Commons Speaker Sir Lindsay Hoyle has told Sky News that the last few months of political turmoil have “upset” him and he wants MPs to get back to their day job of serving their constituents.
Speaking to the Beth Rigby Interviews… programme, the Chorley MP said “we’ve never seen anything like this before” following turbulence which has seen three prime ministers in two months.
He admitted the “churn was unexpected” and although he was not angry about it, he was upset.
“I get upset because, in the end, it’s about the people of this country, the government has been elected and it’s our constituents who are going to suffer,” he said.
“We’ve got to look after them and stability is what we need now.”
The Speaker has the unusual position in the House of Commons of being non-partisan and they renounce all their political affiliations when taking office as they assume the responsibility of maintaining order during debates.
Sir Lindseywho has been in place since 2019, believes the UK should “now hopefully have a settled period” and insisted there will not be a general election soon.
Opposition MPs have been clamoring for an election as they say there have now been two Conservative MPs – Liz Truss and Rishi Sunak – who have not been elected by the country.
He added: “There isn’t going to be an election, they’re the elected government and I just can’t see one happening soon.
“I genuinely believe people of this country need representation, I think and hope we’re going to go through a very calm period to ensure that.”
I’m not going to run around a jungle eating kangaroo’s testicles
The Speaker had some strong words for former health secretary Matt Hancock after he revealed this week he will be appearing on I’m a Celebrity… Get Me Out of Here! – which got him suspended from the Tory parliamentary party.
“Would I do it? I’m a member of parliament, am I going to go running around a jungle eating kangaroo’s testicles? Absolutely not,” he said.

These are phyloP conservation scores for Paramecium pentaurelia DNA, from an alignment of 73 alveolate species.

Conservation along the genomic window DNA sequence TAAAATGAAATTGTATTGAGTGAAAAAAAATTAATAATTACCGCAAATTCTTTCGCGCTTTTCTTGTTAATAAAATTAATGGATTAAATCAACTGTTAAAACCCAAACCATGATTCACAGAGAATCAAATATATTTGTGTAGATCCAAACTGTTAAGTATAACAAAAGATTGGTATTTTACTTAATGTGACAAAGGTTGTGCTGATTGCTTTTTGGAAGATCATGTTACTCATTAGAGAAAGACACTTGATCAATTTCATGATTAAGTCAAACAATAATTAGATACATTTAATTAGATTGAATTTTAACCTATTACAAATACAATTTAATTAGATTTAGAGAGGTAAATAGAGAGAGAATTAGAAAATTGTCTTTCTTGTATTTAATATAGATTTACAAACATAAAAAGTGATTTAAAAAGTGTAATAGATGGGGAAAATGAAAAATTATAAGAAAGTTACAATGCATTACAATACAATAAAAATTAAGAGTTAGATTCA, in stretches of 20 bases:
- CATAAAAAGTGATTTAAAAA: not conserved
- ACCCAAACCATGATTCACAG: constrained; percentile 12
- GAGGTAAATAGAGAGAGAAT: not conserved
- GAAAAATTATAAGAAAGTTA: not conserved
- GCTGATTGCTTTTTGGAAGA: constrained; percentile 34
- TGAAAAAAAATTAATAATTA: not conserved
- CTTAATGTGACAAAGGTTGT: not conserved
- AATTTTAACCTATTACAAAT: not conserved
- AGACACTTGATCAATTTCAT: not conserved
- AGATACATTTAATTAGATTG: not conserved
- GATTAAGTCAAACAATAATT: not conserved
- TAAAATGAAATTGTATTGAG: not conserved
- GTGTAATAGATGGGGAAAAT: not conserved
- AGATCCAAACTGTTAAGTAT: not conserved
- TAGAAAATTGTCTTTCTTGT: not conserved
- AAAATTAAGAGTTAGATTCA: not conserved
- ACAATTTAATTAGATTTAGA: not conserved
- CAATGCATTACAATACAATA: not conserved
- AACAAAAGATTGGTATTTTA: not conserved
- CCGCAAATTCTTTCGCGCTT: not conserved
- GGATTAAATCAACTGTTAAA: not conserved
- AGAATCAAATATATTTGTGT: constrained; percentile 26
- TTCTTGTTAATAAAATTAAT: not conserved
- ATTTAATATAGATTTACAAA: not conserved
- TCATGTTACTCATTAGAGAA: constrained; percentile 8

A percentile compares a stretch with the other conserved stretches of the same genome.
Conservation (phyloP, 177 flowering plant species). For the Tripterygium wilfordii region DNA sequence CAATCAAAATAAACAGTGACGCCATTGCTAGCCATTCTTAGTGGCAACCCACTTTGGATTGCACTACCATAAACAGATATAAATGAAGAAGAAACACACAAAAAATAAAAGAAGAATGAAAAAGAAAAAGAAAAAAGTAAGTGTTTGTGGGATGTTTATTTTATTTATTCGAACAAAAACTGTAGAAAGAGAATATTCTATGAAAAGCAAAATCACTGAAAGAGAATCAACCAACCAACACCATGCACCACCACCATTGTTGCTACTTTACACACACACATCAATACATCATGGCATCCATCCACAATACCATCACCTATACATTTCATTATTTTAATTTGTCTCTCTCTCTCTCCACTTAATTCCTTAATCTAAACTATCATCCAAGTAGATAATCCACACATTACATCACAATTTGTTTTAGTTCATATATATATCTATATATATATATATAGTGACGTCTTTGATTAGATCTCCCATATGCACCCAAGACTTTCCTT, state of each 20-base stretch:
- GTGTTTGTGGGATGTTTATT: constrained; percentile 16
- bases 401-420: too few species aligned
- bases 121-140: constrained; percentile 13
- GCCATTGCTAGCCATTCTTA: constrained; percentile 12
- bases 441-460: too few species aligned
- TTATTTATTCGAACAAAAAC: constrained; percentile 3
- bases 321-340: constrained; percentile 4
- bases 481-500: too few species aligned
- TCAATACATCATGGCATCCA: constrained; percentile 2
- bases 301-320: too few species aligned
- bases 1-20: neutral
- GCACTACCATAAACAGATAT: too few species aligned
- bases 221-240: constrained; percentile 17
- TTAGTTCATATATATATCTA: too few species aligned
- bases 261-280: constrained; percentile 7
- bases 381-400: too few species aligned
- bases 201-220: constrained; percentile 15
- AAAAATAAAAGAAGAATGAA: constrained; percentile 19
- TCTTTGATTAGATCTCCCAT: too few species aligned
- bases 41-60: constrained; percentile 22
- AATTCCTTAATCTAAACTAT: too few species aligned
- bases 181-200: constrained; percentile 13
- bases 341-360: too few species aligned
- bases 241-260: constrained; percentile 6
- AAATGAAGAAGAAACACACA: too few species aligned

“No, no, I wouldn’t do it.”
But he said ultimately it is not what he thinks about the decision, it is what Mr Hancock’s constituents think as “they’re the people who matter”.
“He’ll come back and he’ll have to answer his constituents,” he said.
“He’s made that decision and his constituents will make their voice heard, they’ll let him know what they think.”
I want this to be a workplace of respect
Sir Lindsay also spoke about allegations of abuse within parliament, saying any staff who come forward are supported and he is trying to make sure everyone is “respected and treated fairly”.
I have admitted anything that “tarnishes” parliament’s image is “not good” as the general public look to politicians for leadership.
Sir Lindsay said standards “have got to improve and we have done things to make sure people can come forward”.
I have added that the rules now mean people have the ability to report “without intimidation and to be assessed independently”.
“I would encourage people to report – and people are reporting now more than they were,” he said.
I have added if it is serious “go straight to the police, please report them and we do support people in the house”.
“I want this to be a workplace that’s respected, we’ve been trying to ensure people are treated fairly and there’s recognition and respect for everyone.
“We’ve got to make sure everyone’s looked after, not just MPs, it’s MPs’ staff and house staff – they’re important to me.”